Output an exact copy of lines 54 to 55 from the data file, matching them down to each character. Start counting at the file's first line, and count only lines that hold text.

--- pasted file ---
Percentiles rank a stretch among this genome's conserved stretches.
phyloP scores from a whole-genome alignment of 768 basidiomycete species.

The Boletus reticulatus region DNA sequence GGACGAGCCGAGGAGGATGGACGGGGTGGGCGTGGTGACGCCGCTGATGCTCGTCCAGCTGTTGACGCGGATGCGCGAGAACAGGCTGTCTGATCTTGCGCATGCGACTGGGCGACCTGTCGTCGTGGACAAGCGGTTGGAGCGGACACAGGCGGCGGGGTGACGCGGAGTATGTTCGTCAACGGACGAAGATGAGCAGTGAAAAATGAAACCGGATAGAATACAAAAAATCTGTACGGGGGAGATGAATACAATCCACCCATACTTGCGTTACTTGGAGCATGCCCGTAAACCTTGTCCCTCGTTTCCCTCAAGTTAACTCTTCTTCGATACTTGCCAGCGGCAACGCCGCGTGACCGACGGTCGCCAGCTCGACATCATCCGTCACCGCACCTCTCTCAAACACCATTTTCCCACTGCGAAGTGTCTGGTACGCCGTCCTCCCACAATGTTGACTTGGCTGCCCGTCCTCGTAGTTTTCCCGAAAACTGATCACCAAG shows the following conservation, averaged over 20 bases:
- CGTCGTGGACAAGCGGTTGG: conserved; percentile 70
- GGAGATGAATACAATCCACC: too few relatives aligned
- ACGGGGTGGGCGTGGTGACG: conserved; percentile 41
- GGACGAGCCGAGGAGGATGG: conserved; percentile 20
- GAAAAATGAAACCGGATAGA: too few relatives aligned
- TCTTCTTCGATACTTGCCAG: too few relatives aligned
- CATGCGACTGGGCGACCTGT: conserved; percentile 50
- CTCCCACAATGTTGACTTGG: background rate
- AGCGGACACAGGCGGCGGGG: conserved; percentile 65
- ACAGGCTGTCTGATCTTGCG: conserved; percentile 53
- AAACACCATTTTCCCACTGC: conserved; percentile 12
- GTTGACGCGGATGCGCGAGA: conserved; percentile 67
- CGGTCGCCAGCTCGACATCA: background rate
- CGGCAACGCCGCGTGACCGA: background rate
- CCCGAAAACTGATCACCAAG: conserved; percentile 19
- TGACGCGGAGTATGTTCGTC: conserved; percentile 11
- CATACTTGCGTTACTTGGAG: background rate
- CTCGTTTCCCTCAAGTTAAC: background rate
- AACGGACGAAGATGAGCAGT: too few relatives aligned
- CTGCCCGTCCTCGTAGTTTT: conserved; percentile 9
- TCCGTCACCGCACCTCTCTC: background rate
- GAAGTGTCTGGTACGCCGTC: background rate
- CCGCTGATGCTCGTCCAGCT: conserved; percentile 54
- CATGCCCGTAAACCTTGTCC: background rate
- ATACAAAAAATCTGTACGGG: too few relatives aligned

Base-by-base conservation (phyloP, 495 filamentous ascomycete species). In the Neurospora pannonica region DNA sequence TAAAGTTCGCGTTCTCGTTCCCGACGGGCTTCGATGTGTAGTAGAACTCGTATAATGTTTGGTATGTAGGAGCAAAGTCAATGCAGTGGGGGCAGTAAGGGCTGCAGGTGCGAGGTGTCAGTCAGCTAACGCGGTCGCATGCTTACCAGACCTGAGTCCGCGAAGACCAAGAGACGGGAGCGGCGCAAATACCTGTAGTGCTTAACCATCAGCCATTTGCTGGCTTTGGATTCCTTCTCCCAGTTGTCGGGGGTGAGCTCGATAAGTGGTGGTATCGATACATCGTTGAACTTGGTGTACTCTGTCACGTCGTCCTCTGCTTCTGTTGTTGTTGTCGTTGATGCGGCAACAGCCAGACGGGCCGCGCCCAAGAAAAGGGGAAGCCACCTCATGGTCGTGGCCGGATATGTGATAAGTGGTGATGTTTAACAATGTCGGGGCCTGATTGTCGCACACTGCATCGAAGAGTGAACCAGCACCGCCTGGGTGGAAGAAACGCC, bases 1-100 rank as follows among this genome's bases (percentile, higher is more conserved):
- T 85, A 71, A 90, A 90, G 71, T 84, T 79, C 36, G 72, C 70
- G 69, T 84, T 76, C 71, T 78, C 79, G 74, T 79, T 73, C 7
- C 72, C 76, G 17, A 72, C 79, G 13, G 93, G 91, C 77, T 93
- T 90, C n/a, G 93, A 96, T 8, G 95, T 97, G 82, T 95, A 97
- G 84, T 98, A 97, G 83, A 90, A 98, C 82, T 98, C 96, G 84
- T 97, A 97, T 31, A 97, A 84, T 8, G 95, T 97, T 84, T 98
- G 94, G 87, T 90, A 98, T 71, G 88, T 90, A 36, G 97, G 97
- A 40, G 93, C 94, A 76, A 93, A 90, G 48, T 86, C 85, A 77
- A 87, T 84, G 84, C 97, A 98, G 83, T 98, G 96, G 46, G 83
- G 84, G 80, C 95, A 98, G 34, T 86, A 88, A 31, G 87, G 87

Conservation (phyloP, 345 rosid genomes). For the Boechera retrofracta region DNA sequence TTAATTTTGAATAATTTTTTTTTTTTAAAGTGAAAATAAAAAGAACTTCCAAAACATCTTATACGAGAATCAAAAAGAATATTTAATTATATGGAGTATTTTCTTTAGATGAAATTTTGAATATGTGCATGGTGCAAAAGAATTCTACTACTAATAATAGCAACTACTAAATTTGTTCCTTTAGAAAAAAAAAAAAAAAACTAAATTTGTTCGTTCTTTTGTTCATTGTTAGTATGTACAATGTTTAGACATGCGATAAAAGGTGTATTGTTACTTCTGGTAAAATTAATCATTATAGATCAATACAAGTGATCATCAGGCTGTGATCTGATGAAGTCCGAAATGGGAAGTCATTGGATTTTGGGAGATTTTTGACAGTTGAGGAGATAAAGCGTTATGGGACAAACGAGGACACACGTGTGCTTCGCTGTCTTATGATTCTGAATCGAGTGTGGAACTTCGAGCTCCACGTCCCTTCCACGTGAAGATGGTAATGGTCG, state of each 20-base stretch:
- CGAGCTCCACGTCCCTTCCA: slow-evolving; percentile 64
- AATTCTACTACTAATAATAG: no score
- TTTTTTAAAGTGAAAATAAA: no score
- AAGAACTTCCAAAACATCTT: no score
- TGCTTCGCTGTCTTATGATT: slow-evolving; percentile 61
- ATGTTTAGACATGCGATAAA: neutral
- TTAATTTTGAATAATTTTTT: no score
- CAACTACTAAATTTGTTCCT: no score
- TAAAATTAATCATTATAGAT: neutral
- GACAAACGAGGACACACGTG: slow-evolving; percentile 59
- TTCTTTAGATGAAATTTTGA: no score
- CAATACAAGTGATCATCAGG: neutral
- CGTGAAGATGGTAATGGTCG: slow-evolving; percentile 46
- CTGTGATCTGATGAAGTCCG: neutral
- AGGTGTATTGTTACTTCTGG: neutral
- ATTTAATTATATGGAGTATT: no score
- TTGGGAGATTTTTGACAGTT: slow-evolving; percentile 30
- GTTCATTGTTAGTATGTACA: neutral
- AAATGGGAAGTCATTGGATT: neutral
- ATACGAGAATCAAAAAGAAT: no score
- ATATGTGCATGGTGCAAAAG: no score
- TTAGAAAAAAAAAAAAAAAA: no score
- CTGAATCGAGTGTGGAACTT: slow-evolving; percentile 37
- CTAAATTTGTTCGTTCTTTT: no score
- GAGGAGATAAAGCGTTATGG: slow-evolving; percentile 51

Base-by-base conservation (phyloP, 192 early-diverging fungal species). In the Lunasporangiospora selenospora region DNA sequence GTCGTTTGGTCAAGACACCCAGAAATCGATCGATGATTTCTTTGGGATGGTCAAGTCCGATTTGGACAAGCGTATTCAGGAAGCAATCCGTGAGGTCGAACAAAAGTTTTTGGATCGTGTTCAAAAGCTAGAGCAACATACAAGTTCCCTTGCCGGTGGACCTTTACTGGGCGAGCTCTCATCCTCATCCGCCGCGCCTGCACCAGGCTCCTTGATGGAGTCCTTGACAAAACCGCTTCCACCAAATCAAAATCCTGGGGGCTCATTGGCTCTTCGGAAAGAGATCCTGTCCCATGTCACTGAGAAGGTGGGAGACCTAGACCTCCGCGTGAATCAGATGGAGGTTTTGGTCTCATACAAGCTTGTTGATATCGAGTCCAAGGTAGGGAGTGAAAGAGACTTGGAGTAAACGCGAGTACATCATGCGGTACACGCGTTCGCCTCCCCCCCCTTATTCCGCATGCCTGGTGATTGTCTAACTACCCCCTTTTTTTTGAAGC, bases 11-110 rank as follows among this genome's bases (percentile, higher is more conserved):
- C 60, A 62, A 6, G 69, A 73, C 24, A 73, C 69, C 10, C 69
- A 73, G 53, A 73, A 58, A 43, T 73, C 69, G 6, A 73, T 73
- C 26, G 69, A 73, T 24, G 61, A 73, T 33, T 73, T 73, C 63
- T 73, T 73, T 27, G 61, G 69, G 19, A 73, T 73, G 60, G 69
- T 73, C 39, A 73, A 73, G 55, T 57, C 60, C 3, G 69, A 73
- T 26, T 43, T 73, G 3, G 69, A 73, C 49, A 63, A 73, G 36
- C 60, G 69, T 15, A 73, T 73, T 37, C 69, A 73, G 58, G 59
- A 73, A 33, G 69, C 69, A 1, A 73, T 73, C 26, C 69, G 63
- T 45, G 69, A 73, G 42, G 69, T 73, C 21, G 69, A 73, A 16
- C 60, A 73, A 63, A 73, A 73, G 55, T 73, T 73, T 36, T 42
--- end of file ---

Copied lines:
- CTGTGATCTGATGAAGTCCG: neutral
- AGGTGTATTGTTACTTCTGG: neutral